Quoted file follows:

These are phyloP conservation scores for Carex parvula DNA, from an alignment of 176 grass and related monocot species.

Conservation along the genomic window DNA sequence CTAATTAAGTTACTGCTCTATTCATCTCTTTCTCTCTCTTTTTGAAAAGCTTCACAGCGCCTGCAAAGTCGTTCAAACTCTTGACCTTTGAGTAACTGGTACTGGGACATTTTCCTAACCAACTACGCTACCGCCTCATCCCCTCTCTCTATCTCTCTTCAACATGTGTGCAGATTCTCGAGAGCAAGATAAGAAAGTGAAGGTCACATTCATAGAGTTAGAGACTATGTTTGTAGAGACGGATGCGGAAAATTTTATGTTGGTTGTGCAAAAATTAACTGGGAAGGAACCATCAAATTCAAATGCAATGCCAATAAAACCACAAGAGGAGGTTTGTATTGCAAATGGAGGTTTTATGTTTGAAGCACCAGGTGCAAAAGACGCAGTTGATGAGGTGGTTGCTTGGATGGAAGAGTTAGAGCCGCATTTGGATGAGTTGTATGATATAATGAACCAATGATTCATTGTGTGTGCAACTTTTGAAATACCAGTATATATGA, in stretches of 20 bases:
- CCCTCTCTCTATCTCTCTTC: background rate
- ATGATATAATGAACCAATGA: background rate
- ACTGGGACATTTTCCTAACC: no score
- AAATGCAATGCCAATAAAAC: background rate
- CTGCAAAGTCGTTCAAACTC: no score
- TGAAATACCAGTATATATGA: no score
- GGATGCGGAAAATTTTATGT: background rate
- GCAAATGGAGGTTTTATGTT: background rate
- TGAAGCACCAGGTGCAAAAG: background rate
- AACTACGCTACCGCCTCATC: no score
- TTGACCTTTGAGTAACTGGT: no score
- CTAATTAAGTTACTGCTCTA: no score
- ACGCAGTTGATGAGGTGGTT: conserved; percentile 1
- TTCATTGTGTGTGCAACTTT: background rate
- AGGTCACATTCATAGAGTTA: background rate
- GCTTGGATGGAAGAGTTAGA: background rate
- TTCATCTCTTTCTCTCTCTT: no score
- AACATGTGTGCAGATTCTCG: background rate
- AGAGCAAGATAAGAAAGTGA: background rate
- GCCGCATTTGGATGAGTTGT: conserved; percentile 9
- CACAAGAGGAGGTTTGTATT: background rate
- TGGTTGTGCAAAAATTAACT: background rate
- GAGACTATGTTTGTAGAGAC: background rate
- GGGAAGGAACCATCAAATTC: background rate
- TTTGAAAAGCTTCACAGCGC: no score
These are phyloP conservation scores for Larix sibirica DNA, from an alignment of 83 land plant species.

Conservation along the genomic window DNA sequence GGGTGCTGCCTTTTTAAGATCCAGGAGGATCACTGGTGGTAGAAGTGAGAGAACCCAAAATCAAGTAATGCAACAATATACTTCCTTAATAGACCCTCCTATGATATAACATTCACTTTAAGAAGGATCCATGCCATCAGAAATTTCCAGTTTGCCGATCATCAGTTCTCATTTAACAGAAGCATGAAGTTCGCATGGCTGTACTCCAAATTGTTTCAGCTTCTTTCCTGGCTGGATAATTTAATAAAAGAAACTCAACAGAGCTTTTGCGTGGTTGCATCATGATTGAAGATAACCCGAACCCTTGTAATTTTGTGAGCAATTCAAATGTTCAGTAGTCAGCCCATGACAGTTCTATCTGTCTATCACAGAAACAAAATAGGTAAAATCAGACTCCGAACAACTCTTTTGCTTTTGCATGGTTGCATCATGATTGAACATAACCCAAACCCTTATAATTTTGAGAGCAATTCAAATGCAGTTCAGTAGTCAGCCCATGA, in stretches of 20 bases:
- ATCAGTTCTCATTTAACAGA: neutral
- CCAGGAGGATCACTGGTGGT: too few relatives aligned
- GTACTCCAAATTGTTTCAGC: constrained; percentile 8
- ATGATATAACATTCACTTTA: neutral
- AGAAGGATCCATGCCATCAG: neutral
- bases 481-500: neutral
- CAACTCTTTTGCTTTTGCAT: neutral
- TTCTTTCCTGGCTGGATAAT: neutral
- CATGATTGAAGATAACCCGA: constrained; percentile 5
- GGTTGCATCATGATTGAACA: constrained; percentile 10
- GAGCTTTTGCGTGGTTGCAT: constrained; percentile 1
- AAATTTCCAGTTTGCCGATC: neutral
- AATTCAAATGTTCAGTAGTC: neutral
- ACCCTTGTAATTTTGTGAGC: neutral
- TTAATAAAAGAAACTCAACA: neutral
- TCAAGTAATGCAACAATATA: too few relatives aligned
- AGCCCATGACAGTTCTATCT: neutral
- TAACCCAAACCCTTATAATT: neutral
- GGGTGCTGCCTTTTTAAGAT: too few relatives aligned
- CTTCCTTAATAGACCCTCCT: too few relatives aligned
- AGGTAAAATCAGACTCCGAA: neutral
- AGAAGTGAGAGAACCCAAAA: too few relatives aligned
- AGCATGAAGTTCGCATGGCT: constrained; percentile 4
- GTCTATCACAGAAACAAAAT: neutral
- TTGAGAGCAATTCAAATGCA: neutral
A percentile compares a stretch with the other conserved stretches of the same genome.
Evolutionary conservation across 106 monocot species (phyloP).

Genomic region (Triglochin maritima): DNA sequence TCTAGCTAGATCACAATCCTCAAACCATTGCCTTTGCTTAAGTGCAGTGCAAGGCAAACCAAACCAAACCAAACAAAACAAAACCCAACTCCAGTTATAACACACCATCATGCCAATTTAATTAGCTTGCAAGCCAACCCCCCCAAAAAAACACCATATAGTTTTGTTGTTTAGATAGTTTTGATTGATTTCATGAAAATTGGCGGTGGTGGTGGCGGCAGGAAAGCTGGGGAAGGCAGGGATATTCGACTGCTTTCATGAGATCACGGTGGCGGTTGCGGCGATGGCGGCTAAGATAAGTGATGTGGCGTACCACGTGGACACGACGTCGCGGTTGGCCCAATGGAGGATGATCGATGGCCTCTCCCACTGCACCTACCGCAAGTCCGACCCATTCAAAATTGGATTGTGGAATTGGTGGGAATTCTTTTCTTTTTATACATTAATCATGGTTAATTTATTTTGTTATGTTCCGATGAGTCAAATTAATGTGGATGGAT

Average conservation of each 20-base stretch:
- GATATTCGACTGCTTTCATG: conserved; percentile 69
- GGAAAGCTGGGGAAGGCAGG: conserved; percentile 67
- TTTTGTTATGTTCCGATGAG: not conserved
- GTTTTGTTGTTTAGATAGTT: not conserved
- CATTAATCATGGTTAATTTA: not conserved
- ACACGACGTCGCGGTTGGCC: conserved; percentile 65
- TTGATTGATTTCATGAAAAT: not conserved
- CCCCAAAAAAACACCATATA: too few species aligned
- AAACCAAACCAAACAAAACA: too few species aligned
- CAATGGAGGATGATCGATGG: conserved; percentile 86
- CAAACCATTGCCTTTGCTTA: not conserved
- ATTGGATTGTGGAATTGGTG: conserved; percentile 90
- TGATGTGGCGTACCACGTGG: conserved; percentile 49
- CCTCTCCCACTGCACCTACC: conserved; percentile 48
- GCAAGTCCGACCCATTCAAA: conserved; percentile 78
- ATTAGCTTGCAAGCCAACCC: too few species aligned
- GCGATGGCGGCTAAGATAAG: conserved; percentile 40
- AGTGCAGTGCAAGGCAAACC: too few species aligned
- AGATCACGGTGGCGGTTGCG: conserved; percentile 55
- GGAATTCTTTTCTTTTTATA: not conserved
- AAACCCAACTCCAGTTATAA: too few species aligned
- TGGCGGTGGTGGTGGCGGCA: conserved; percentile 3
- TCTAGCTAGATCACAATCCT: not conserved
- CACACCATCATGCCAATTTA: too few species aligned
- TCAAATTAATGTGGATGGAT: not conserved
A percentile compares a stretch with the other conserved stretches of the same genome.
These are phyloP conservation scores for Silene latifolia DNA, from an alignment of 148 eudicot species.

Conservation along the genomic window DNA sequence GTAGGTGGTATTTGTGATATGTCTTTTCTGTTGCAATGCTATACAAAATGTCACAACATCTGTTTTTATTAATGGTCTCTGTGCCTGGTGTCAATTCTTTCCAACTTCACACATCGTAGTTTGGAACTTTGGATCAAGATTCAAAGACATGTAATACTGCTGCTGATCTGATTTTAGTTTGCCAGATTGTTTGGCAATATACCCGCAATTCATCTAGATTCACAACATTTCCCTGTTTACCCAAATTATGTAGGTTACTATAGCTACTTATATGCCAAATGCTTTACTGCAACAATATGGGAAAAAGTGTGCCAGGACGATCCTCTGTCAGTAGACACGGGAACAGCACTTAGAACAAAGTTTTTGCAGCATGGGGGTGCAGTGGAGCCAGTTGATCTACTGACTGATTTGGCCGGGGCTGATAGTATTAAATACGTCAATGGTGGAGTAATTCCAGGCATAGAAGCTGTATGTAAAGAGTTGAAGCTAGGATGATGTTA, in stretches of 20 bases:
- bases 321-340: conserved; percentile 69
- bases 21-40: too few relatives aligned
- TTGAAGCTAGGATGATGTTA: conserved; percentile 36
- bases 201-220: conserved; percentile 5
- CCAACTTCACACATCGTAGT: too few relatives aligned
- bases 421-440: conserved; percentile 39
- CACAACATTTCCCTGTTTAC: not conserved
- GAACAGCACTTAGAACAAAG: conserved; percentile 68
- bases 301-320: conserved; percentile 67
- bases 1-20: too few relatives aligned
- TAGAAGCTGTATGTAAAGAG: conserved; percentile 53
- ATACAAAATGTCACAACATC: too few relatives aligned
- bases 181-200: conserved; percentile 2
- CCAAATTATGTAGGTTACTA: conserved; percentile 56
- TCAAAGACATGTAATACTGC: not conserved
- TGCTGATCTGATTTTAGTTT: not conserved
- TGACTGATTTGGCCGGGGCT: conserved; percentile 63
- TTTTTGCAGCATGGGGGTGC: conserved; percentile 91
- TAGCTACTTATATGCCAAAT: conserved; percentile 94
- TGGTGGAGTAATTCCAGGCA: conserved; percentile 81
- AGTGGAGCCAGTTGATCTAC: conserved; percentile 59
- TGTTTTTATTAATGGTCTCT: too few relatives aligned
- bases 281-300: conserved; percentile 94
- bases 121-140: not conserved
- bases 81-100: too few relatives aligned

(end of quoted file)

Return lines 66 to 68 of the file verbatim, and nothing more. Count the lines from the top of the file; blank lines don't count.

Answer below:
- CCCCAAAAAAACACCATATA: too few species aligned
- AAACCAAACCAAACAAAACA: too few species aligned
- CAATGGAGGATGATCGATGG: conserved; percentile 86